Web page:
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Desk Jockeys Beware

5 health hazards in the workplace

6548517_xlSingaporeans are working harder than ever before – nine in 10 choose to work beyond their official hours, according to 2012 survey by JobStreet.* Despite its comfortable, air-conditioned façade, the typical office environment can take a surprising toll on your health. Here are some workplace hazards you should watch out for and ways to hazard-proof yourself.

The Pantry

The pantry tops the charts for dirtiest place in the office, according to a study by Kimberly-Clark Professional which swabbed nearly 5,000 surfaces of manufacturing facilities, law firms, insurance companies and call centres. Surfaces on the microwave, refrigerator and water cooler are perfect sanctuaries for unwanted germs.

9308432_lHazard-proof yourself: Be diligent and thorough when washing your hands; use hand sanitiser where it’s available (perhaps carry one in your bag). Use your own coffee mug and wash them at least twice a day. Come to an agreement with co-workers to throw out perishable food left on counters or in the fridge every Friday. Nobody will want mould and bacteria growing everywhere.

The Office Chair

A poorly designed office chair may lead to poor sitting postures that increase the amount of load and tension on your spine and muscles. In extreme cases, spinal injuries such as slip discs and spinal nerve compressions may also result.

Hazard-proof yourself: Joanna Lim, occupational therapist with the Department of Rehabilitative Services at Changi General Hospital, recommends chairs with adjustable back rests that provide support for the lower back. It should also have enough room to allow your buttocks to fit comfortably with some room on either side of your hips.

The Atmosphere

Did you know that poor indoor air quality can damage our health just as outdoor pollution does? The National Institute of Occupational Safety and Health in the United States found workers in air-conditioned offices are 2 ½ times more prone to respiratory problems than peers in naturally ventilated environments. If you experience “sick building syndromes” in the office (such as runny nose, nausea and headache) which diminish as you leave, the air in your office could be the culprit.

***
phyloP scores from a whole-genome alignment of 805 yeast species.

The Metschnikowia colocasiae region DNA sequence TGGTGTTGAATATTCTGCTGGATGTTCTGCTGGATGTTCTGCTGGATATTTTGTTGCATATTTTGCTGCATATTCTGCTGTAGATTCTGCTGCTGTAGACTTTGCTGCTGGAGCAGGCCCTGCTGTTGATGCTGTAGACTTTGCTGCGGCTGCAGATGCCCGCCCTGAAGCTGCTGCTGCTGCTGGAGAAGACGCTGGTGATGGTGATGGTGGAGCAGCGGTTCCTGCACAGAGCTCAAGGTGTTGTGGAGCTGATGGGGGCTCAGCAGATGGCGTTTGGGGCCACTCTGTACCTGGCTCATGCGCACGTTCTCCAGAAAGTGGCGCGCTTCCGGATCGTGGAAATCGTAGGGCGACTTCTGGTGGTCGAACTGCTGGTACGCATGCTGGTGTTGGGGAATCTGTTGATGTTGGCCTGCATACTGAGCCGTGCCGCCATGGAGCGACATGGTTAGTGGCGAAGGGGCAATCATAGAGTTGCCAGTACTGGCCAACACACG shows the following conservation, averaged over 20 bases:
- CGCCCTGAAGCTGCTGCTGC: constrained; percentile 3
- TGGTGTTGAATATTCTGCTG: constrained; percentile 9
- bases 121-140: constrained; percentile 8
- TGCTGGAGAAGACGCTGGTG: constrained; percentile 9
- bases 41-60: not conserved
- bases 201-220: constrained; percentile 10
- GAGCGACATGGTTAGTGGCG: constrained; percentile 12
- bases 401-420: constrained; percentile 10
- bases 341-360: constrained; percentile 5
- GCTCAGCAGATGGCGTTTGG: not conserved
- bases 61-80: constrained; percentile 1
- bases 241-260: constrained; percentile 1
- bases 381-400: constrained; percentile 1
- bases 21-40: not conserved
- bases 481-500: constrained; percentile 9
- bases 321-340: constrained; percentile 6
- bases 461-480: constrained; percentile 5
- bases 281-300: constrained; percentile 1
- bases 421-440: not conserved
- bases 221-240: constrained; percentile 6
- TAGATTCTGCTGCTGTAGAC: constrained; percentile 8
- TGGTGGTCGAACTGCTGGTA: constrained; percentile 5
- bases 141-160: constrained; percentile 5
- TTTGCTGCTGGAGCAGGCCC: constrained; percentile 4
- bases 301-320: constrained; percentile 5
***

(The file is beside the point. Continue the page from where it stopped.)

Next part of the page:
Hazard-proof yourself: Talk to your colleagues; if they have similar complaints, sound them out to the management or safety officer. It may be high time to clean up the air-con systems. If there are windows in the vicinity, open them once in a while to ventilate your work space.

247104_lThe Computer Monitor

If you are a typical office worker, chances are you spend up to eight hours a day in front of a computer. While digital gadgets can increase work efficiency, they may overwork your eyes in the long run. Too much screen time may lead to itchy or dry eyes, headaches, blurry vision – all of which are indications of eyestrain, says Cammie Menendez, an epidemiologist at the University of Texas-Houston.

Hazard-proof yourself: Ophthalmologist Clayton Blehm recommends adjusting the height of your monitor so that its centre rests 2.5cm to 5cm below eye-level. Turn down the brightness of your screen as much as you can without causing discomfort to reduce strain on your eyes. Finally, take one-minute breaks every 20 minutes by closing your eyes, focusing on something else, or taking a walk.

9238516_xxlThe Computer Mouse and Keyboard

Prolonged usage of the mouse and keyboard can lead to repetitive stress injuries. Common conditions include carpal tunnel syndrome (compression in the wrists) and trigger finger (inflammation of a finger tendon).

Hazard-proof yourself: “Work with your shoulders in a relaxed position and avoid hunching. Keep your elbows close to your body, bent at about 90 degrees,” recommends Lim. To minimise stress on your finger joints, do not rest your wrist on the mouse when you are not using it and do not press too hard on the keys when typing. You should also avoid resting your wrists on the sharp edges of the table to avoid nerve compression.

*http://sg.news.yahoo.com/9-in-10-employees-working-overtime–survey.html Other References: Anon. (2007, Dec. 13). Five reasons your office is bad for you. Newsweek. Retrieved from http://www.thedailybeast.com/newsweek/2007/12/13/five-reasons-your-office-is-bad-for-you.html. Hong, X. (2009, Feb. 19). Cubicle calamities. The Straits Times. Pikul, C. (2012, Jul. 6). Can you guess the dirtiest places in your office? Oprah. Retrieved from http://www.oprah.com/blogs/Can-You-Guess-the-Dirtiest-Places-in-Your-Office. Ryan, R. (n.d.) The health hazards in your office. Mail Online. Retrieved from http://www.dailymail.co.uk/health/article-85402/The-health-hazards-office.html#axzz2Ka6oIcBM. Personal communication with Joanna Lim, occupational therapist with Changi General Hospital

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by Kelly Ng
Posted by ezyhealth on Jun 10 2013. Filed under Lifestyle. You can follow any responses to this entry through the RSS 2.0. Both comments and pings are currently closed.

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